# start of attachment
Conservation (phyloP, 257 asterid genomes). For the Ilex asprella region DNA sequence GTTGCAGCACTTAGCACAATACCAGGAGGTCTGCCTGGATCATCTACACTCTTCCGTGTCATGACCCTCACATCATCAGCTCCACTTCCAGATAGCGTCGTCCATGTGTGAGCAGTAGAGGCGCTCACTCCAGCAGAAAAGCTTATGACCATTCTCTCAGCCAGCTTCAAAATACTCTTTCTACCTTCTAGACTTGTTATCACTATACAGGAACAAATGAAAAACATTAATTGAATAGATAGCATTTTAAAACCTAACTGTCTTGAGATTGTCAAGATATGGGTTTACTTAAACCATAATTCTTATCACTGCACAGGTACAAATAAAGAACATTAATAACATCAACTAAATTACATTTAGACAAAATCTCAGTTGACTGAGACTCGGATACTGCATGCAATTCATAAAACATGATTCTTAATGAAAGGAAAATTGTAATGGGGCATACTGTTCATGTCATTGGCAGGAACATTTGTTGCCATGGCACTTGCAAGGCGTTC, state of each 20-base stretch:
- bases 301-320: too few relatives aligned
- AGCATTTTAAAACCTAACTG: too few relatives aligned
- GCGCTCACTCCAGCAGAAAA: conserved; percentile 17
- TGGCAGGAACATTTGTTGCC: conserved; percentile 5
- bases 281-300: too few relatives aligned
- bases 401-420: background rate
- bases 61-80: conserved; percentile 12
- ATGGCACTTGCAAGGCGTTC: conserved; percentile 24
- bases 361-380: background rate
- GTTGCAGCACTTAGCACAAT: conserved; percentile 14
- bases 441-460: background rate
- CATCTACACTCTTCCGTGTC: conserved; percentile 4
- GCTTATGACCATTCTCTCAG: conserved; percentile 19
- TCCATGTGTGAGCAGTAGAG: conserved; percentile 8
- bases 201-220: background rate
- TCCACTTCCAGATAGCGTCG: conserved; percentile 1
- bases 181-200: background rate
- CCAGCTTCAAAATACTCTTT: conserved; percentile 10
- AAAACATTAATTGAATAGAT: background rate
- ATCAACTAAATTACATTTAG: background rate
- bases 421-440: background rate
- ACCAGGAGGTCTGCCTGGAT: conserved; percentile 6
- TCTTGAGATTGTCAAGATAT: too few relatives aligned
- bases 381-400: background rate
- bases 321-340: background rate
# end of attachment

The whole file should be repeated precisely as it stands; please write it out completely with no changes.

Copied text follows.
Conservation (phyloP, 257 asterid genomes). For the Ilex asprella region DNA sequence GTTGCAGCACTTAGCACAATACCAGGAGGTCTGCCTGGATCATCTACACTCTTCCGTGTCATGACCCTCACATCATCAGCTCCACTTCCAGATAGCGTCGTCCATGTGTGAGCAGTAGAGGCGCTCACTCCAGCAGAAAAGCTTATGACCATTCTCTCAGCCAGCTTCAAAATACTCTTTCTACCTTCTAGACTTGTTATCACTATACAGGAACAAATGAAAAACATTAATTGAATAGATAGCATTTTAAAACCTAACTGTCTTGAGATTGTCAAGATATGGGTTTACTTAAACCATAATTCTTATCACTGCACAGGTACAAATAAAGAACATTAATAACATCAACTAAATTACATTTAGACAAAATCTCAGTTGACTGAGACTCGGATACTGCATGCAATTCATAAAACATGATTCTTAATGAAAGGAAAATTGTAATGGGGCATACTGTTCATGTCATTGGCAGGAACATTTGTTGCCATGGCACTTGCAAGGCGTTC, state of each 20-base stretch:
- bases 301-320: too few relatives aligned
- AGCATTTTAAAACCTAACTG: too few relatives aligned
- GCGCTCACTCCAGCAGAAAA: conserved; percentile 17
- TGGCAGGAACATTTGTTGCC: conserved; percentile 5
- bases 281-300: too few relatives aligned
- bases 401-420: background rate
- bases 61-80: conserved; percentile 12
- ATGGCACTTGCAAGGCGTTC: conserved; percentile 24
- bases 361-380: background rate
- GTTGCAGCACTTAGCACAAT: conserved; percentile 14
- bases 441-460: background rate
- CATCTACACTCTTCCGTGTC: conserved; percentile 4
- GCTTATGACCATTCTCTCAG: conserved; percentile 19
- TCCATGTGTGAGCAGTAGAG: conserved; percentile 8
- bases 201-220: background rate
- TCCACTTCCAGATAGCGTCG: conserved; percentile 1
- bases 181-200: background rate
- CCAGCTTCAAAATACTCTTT: conserved; percentile 10
- AAAACATTAATTGAATAGAT: background rate
- ATCAACTAAATTACATTTAG: background rate
- bases 421-440: background rate
- ACCAGGAGGTCTGCCTGGAT: conserved; percentile 6
- TCTTGAGATTGTCAAGATAT: too few relatives aligned
- bases 381-400: background rate
- bases 321-340: background rate